EOS RP + 24mm 1.4L

 

EOS RP + 24mm 1.4L

 

EOS RP + 24mm 1.4L | A setting like this has always been in the wheelhouse of Canon cameras, even going back to the Canon 5D “classic.” Florida colors and sunshine really are made even more pleasing with Canon’s digital color choices

 

EOS RP + 24mm 1.4L | In artificial light I’ve found the Auto WB of the RP a bit too cool and tending to be easily polluted by green, but this is about standard for what you get. Still will not beat the 5D mk II for great food photos.

 

EOS RP + 50mm 1.8 STM

 

EOS RP + 50mm 1.8 STM

 

EOS RP + Auto Sears (Mamiya?) 55mm 1.4 m42 lens | Pretty much on Canon’s you don’t ever want to push the contrast slider all the way to the right in any of the Picture Profiles. This was a test, and yep, the RP still has blacks that get crushed too much in all the modes. This is out of camera, but in Canon’s DPP software, moving that slider really makes for bad looking images that don’t do Canon’s skin tones and color justice

 

EOS RP + Auto Sears (Mamiya?) 55mm 1.4 m42 lens

 

EOS RP + Nikon 50mm 1.4 ai-s | Again this Picture Profile is the same as the shot above. A bit too contrasty for my liking

 

EOS RP + Nikon 50mm 1.4 ai-s | I think this was on Standard Picture Profile

 

EOS RP + Nikon 50mm 1.4 ai-s

 

EOS RP + Nikon 50mm 1.4 ai-s

 

EOS RP + Nikon 50mm 1.4 ai-s

 

EOS RP + Nikon 50mm 1.4 ai-s

 

EOS RP + Nikon 50mm 1.4 ai-s

 

EOS RP + Nikon 105mm 2.8 Micro VR | I even tested the RP to see if it could do good color negative conversions. It definitely has a slightly different, smoother look than my Nikon scans

 

EOS RP + Nikon 105mm 2.8 Micro VR | Color converted Negative

 

EOS RP + 50mm 1.8 STM

 

EOS RP + 24mm 1.4L

 

EOS RP + 24mm 1.4L

 

EOS RP + 24mm 1.4L

 

EOS RP + 35mm 1.4L

 

EOS RP + 24mm 1.4L

 

EOS RP + 24mm 1.4L

 

EOS RP + 24mm 1.4L

 

EOS RP + 24mm 1.4L

 

EOS RP + 24mm 1.4L

 

EOS RP + 24mm 1.4L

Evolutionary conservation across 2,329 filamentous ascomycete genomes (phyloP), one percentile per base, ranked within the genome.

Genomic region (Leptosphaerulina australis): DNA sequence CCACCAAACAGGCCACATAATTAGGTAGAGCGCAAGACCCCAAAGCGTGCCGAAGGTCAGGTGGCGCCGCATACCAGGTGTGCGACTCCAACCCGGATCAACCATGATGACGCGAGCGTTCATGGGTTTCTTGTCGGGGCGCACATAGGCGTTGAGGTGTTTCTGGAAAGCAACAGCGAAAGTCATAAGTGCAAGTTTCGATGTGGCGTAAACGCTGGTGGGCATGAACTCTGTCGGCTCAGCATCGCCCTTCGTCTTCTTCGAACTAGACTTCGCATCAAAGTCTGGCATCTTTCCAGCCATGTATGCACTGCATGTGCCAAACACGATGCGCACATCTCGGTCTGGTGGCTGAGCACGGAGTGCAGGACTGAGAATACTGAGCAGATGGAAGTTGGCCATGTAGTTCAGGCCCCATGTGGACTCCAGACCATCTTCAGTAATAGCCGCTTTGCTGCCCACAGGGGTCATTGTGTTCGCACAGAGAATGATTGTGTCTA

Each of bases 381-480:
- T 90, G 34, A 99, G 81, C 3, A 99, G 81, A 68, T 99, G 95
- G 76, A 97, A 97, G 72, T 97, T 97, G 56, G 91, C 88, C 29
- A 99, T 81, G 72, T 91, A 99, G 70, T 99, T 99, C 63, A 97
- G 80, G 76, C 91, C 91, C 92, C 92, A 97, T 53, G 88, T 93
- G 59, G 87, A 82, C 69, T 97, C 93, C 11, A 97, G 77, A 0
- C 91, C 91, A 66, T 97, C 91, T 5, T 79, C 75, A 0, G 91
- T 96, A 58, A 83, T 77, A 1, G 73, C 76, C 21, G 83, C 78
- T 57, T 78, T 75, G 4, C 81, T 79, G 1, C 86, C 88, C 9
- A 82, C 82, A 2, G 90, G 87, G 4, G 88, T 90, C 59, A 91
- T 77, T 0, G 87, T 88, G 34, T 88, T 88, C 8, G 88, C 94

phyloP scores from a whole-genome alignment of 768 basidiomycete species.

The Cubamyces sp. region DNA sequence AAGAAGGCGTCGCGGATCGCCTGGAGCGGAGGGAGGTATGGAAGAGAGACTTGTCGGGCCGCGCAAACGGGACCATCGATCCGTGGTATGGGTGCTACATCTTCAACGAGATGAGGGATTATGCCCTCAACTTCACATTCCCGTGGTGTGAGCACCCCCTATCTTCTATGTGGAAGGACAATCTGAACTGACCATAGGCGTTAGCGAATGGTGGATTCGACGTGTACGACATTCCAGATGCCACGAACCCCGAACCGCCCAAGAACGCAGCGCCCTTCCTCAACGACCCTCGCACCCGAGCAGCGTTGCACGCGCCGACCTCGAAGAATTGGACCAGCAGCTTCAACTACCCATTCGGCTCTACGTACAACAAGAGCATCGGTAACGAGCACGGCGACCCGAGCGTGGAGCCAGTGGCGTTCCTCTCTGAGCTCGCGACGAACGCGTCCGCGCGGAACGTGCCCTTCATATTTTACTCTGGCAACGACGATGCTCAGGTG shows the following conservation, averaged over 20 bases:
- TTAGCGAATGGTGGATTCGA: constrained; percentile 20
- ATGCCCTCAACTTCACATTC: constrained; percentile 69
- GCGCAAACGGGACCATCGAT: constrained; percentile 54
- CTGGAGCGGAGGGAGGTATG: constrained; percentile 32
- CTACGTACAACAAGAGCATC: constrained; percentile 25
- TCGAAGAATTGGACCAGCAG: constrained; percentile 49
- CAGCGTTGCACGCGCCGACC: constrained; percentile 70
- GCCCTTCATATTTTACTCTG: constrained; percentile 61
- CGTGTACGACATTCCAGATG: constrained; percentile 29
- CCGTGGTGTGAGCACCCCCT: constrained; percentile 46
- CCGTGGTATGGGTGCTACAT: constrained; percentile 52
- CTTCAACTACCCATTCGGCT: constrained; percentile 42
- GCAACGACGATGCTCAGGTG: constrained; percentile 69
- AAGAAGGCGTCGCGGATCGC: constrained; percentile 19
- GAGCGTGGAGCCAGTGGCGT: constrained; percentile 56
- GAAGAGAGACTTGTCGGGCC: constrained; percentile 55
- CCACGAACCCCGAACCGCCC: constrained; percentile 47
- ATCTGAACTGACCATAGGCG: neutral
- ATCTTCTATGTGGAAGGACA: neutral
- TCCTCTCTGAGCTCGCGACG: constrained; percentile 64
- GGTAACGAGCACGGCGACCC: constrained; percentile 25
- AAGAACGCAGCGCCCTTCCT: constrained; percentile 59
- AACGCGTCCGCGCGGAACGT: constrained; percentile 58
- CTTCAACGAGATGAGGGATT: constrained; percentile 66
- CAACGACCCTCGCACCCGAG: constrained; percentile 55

EOS RP + 24mm 1.4L

 

EOS RP + 24mm 1.4L

 

EOS RP + 24mm 1.4L | Like any camera, if you shoot in unflattering light, you’re going to get unflattering photos

 

EOS RP + 24mm 1.4L

 

EOS RP + 24mm 1.4L | The main advantage of mirrorless is that you are looking at small real time screen instead of glass. This allows you to shoot into the sun and see flares, without the potential of losing your eyesight. WB and exposure can be fine tuned in there as well, the screen info even rotates as you rotate the camera. For many these advantages far outweigh things like lag, and not being able to really track a subject through an optical viewfinder. Myself, I still like looking at the world through glass. Exposure and color are easily (and should be) tweaked in post anyway,

 

EOS RP + Nikon 85mm 1.4D | This is of course all manual focus, but with RP I mapped the up directional button to punch into the image so I can check focus. I’ve tried the focus peaking but I’ve found it to be more of a distraction. With 1.4 and that focal length, you’re dealing with pretty small margin of focus error on the operator side

 

EOS RP + Nikon 85mm 1.4D

 

EOS RP + Nikon 85mm 1.4D

 

EOS RP + Nikon 85mm 1.4D

 

EOS RP + Nikon 85mm 1.4D

 

EOS RP + 24mm 1.4L

 

EOS RP + 24mm 1.4L

 

EOS RP + Nikon 85mm 1.4D

 

EOS RP + 24-105mm 4L

 

EOS RP + 24-105mm 4L | Cloudy WB is what you would want to make it look like a warm Nikon/Sony sensor

 

EOS RP + 50mm 1.8 STM

 

EOS RP + 24-105mm 4L

 

EOS RP + 50mm 1.8 STM

 

EOS RP + 50mm 1.8 STM

 

EOS RP + 24-105mm 4L

 

EOS RP + 24mm 1.4L

 

EOS RP + 24mm 1.4L


So in closing,

-the Canon EOS RP renders soft colors different than the 5D series; it’s susceptible to green tints from certain lights, and not magenta “tuned” like the older 5D series

-it really loves the beach and Florida light though

-silent mode is unusable in many situations due to banding and defaults to basic P mode and the Standard Picture Profile (but at least you can still shoot RAW)

-it’s still unable to push exposure or shadows not even to the level of a 2012 Nikon DSLR

-high contrast mode is garish and bad in both the camera and Canon DPP

-the RP has a really generous buffer for continuous shooting

-4K video locked down on a tripod with fall leaves is very nice, especially since the flip out screen saves hunching over.  It also allows for unique different angles.  I’ve found the video looks much nicer than the still pictures.

-works quite well with Nikon lenses, and gives it a different look, if you like manual focusing like me.  Silent mode only works with native Canon lenses though.

-it’s the smallest and lightest digital FF in my bag, but the on/off button is extremely frustrating and follows Canon’s odd design choices again for yet another generation.  This is a camera you constantly have to turn on or off to conserve power and needing two hands is an annoyance.  Plus that dial could have been used for something else more useful.

Other than that, hope everyone enjoyed some of the photos I’ve taken from spring, summer, and now fall.  I’ve used Canon digital for over 10 years and Nikon digital for well over 15 years, so I’ve definitely had lots of wrench time with these guys.  We can nit pick cameras and tools all day, but in the end it’s the prints and photos that matter.

Questions or comments, or would just like to chat about photography, hit me up via the contact form!

-Boon